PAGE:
Hap from Thomson, IL
THUD! This one really hurts!
Dan from Rice Lake, WI
The sun rose Sunday morning, it will continue to do so each day. Don't worry, be happy.
I appreciate the sentiment, but I'm going to be honest with everyone from the jump today. This is not a "sun will come out tomorrow" column. I'm not in the mood. I didn't get over it Sunday. I stewed. I'll be able to provide some solace and perspective in the coming days and weeks. Not today.
Dan from New York, NY
Insiders, I really thought this was going to be the year. I thought the only way the Packers were going to lose was if they had a critical mistake late in a game and it happened.
There's no reason that game should've come down to a late mistake, but alas.
Jimmy from Rockford, IL
That was a gut punch, and I'm just a fan. I can't imagine the feeling in the locker room.
I can't either, and I've been in plenty of locker rooms after playoff losses. Not lately, of course, but as much as everyone on the periphery is hurting – fans, support staff, team employees, but especially the fans – I try not to lose sight of how hard it must be for the players and coaches to put in all that work and go out like that, even if there's an inevitable disconnect in the attempt to understand.
Nicholas from Baltimore, MD
That atmosphere was magical. The way we came out of the gates was tremendous. The snow in the second half set up for a storybook ending. And yet, we watched this team completely give it away. From the start of the second quarter the momentum had shifted, and full credit to the defense for hanging on as long as they did, but midway through the third quarter it felt like the result was inevitable. Now it feels like the end of an era. How could this team not rediscover any momentum in this game?
That's the question everyone involved will be asking for a long time. The way the defense was playing, the Packers should've been in command of that game from start to finish. I give credit to the 49ers' defense for keeping them in it, but it's hard to give credit to a team for its victory when it can't score an offensive touchdown. That game wasn't won by the winning team, it was lost by the losing team.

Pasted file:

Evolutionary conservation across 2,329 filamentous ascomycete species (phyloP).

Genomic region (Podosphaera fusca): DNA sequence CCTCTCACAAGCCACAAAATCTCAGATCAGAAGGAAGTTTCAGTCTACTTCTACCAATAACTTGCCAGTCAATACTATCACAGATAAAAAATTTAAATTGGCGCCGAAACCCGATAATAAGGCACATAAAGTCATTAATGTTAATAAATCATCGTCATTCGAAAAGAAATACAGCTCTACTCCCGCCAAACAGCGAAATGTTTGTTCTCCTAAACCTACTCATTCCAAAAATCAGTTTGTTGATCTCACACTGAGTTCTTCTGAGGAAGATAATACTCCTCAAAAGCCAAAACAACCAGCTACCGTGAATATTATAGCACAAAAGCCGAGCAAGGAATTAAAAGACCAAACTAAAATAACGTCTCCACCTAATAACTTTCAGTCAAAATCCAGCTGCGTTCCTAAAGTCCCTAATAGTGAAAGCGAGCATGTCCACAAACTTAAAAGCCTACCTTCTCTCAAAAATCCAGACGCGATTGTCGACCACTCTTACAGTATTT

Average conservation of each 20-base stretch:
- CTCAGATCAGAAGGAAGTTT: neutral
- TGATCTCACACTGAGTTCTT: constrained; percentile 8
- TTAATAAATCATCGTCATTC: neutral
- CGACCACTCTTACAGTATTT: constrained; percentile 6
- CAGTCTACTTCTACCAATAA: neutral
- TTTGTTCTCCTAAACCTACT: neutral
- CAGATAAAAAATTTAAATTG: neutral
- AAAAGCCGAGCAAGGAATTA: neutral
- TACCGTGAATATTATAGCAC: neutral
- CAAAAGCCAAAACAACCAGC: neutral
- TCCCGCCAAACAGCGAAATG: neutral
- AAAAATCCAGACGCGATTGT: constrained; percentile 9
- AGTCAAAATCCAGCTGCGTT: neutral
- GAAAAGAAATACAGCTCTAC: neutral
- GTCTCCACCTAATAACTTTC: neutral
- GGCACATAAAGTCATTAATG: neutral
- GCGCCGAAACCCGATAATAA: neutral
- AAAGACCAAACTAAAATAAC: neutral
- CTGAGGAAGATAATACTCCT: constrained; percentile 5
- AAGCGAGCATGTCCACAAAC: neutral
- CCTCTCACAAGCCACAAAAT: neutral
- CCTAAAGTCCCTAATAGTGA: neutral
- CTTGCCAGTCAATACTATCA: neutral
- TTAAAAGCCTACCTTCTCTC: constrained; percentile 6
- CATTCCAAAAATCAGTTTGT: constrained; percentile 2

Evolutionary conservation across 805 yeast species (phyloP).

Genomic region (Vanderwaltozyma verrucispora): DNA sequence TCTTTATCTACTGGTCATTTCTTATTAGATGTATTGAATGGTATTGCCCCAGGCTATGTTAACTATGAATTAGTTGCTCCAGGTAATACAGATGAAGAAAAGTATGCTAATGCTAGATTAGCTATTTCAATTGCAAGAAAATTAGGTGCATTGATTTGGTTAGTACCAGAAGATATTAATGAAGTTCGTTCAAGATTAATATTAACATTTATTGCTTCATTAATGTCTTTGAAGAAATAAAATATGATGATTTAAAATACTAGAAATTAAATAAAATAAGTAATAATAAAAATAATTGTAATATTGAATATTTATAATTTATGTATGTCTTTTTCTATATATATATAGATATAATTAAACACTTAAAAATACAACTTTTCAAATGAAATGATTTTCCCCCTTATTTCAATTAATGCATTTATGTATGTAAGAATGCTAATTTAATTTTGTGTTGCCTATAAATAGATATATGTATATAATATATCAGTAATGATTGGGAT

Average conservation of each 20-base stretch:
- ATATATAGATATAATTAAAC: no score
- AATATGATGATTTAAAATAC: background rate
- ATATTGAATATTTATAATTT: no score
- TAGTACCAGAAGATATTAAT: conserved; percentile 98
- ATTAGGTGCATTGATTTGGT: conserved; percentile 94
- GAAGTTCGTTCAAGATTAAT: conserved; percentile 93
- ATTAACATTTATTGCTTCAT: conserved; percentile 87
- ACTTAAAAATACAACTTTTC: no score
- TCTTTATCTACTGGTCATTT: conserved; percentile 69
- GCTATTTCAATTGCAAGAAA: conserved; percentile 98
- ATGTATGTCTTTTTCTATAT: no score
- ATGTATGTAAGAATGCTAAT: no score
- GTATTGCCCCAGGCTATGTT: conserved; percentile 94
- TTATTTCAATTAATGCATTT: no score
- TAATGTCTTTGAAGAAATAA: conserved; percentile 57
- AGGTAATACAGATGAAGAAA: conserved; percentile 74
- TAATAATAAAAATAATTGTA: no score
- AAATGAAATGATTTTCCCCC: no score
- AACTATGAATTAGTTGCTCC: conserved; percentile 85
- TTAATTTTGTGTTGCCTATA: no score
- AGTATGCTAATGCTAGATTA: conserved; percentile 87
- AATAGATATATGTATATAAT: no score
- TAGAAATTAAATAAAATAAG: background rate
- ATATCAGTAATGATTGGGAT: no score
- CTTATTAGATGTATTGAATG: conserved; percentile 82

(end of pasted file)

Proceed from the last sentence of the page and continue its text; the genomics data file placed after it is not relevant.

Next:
Ron from Broken Arrow, OK
Mike, you mentioned earlier this week that our superstars needed to play like superstars in order to win the game. Had someone told me before the game that San Francisco would score only 13 points, I would have been confident that the Packers would win easily. While I realize that there is plenty of blame to be shared, the last two playoff losses at Lambeau have come down to one of the team's superstars not playing up to that level. Your thoughts?
That's fair, though I put a lot less of last year's loss on Aaron Rodgers than this one. Aaron Jones did his best to atone for the fumble vs. Tampa with a big game, and Davante Adams was probably better than in last January's defeat. So when the quarterback is apparently fully healthy, at home and in this team's kind of weather, with the defense playing lights-out, a lot falls on him for five three-and-outs in a span of eight possessions. The hot start was thwarted by Big Dog's fumble, and any small spark thereafter was quickly extinguished. Everyone wants to know why. It's as mystifying as it is disappointing.
Lambeau Field hosted an NFC Divisional playoff game between the Green Bay Packers and San Francisco 49ers on January 22, 2022.
Sandra from De Pere, WI
Coach didn't do enough to prepare them. Nice. Is this the first time he's used this excuse for a HUGE game?
LaFleur owned his shortcomings, as he always does. The offense needed to find something, anything as the game went along, and the play-caller ought to be able to find it if the quarterback can't. LaFleur knows that and it's probably the biggest reason he was disappointed in himself.
Mariano from Cerritos, CA
I was glad to see Billy Turner back, but he had not played in 4-5 weeks. I thought Yosh should have been given the LT start. Why start the playoffs with another O-line combination?